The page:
Yesterday Kevin and Rachel celebrated their 25th anniversary. It was a special opportunity to be with them and the grandchildren. I only wish Kate could have understood and been able to enjoy it. She got off to a rocky start. It was one of those few days that she didn’t know who I was when went in to wake her. I told her we were going to have lunch with Kevin. Knowing she can’t remember who he is, I was careful to tell her that he is our son. I don’t believe that fully registered with her. As she sat on the side of the bed before standing up, she gave me a puzzled look and said, “Who are you?” I told her, but she still looked confused.
She asked me what she was supposed to “do now.” I told her it was time for a shower and walked her into bathroom. She showered and dressed more quickly than usual. I sent a text to Kevin letting him know she was up. His family was as well, and they came over for a short visit at the house before we all went to lunch.
Kate was not in a good mood when she woke up and wasn’t interested in being with company. That and the fact that she had had trouble the day before led me to take the lead in our conversation. TCU is very important to her. I drew attention to the number of us who had graduated from TCU or were current students. Of the remaining two grandchildren, our granddaughter will be a freshman in the fall. I also mentioned that it was a special day, Kevin and Rachel’s 25th anniversary. My efforts fell flat. Kate was not ready to engage in conversation. I believe it was a combination of her mood as well as some insecurity. We had lunch together at a nearby deli. Kate was mostly quiet. I felt she was uncomfortable. After lunch, Kate and I came back to the house while Kevin’s family did some sightseeing.
We were home about forty minutes before we left for Kate’s dental appointment. She frowned when I told her where we were going. I was surprised. She has always liked her dentist. She was quiet all the way. We waited a few minutes in the lobby before the hygienist came to take her to the back for her cleaning. Even though Kate has known her for years, she didn’t display any emotion of recognition or pleasure at seeing her.
In a little while, the hygienist returned to speak to me. She said Kate resisted the X-Ray procedure. When she got to the polishing part, Kate seemed frightened. The hygienist didn’t go any further. I explained that she had not been in a good mood since getting up. Ironically, I had been considering taking her back for a cleaning every month or two. That doesn’t seem like a good thing. Besides that, she said Kate seemed to be doing a good job brushing. I told her I was a little surprised but that she brushes her teeth a lot during the day as well as when she gets up at night. She left and brought Kate back to the reception area where I took care of the bill.
As we drove away from the dentist’s office, she said, “Are you hungry?” By this time it was less than three hours since we had eaten lunch, but it is not uncommon for her to think she is hungry even sooner than that after a meal. I understand from what I have learned from others that this is quite common for people with dementia (PWD). I told her I wasn’t hungry, but I thought it was a good time for a treat and mentioned going to Marble Slab. She liked the idea.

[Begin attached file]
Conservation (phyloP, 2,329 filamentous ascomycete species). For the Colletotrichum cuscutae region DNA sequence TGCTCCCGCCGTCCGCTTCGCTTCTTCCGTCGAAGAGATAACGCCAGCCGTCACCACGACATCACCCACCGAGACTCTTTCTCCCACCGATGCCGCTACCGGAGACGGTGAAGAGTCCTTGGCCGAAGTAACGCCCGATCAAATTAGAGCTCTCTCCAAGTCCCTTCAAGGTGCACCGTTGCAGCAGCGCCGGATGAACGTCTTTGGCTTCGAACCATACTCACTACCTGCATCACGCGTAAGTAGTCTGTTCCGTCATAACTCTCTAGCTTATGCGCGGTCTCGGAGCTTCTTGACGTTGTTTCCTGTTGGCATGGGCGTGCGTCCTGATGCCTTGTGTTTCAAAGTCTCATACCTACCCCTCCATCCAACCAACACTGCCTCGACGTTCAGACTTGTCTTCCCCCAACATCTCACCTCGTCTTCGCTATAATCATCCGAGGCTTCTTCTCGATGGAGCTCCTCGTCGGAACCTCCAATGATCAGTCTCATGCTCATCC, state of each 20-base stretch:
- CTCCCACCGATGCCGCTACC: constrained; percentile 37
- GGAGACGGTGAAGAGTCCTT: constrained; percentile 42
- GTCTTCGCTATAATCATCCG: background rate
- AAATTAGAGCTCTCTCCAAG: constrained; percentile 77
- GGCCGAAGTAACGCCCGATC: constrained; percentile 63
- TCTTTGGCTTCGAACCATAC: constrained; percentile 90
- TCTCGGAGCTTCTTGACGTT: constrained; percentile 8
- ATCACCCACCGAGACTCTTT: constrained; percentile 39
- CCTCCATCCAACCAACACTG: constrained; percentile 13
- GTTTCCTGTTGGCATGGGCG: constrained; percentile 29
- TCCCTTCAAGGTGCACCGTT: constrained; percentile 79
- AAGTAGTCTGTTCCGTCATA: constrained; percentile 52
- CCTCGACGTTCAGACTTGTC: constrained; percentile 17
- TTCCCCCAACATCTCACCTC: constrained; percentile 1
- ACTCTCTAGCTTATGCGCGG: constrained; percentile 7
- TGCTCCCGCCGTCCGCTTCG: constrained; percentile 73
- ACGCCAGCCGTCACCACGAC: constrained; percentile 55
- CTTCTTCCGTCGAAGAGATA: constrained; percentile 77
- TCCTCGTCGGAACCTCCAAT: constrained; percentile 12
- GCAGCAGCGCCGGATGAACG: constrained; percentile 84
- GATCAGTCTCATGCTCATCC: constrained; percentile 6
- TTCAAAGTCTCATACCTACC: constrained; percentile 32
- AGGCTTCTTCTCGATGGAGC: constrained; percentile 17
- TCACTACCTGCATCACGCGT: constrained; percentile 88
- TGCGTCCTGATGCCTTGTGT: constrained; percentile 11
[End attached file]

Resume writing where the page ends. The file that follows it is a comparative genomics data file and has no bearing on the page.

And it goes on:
After tasting the first bite, she raved about how good it was. I agreed. She continued to express her pleasure until she had finished. She was a changed person. All signs of moodiness had vanished in an instant. She talked about having another serving, and I felt the same way but didn’t give in. I knew that we would soon be having a big dinner.
Coincidentally, I had read a relevant section of Dementia With Dignity by Judy Cornish earlier that morning. It is a companion piece to her Dementia Handbook in which she outlines the importance of focusing on the intuitive abilities of people with dementia (PWD). Her latest book gives more details on how to apply her theoretical framework presented in her earlier work.
The part I read emphasizes the importance of managing the moods of those with dementia. She notes that PWD regularly fail at tasks and conversation and are unable to “understand where they are, why they are there, and who they are with.” She goes on to say that these experiences often lead to negative feelings. Her point is that caregivers can play a major role in redirecting their moods. I hadn’t been successful with that when we were with Kevin’s family earlier in the day, but taking her out for ice cream did the trick.
That was good preparation for dinner. We came back to the house where she wanted to rest. Not long after that, Kevin sent a text asking if we were home. He and the children came over for an hour or so. We played Mille Bornes while Kate continued to rest. They left around 5:00 to get ready for our 6:00 dinner.
The dinner went very well even though it was a challenge for Kate to keep up with the conversation. She had to ask us to repeat ourselves a number of times. After I offered a toast to Kevin and Rachel, she leaned over to me and whispered, “Whose anniversary is it?” Despite these things, I was encouraged she was trying to understand and didn’t appear to be withdrawn.
So the day ended on a high note. I am glad about that but also disappointed that Kate was unable to fully enjoy what was a very special visit with Kevin’s family.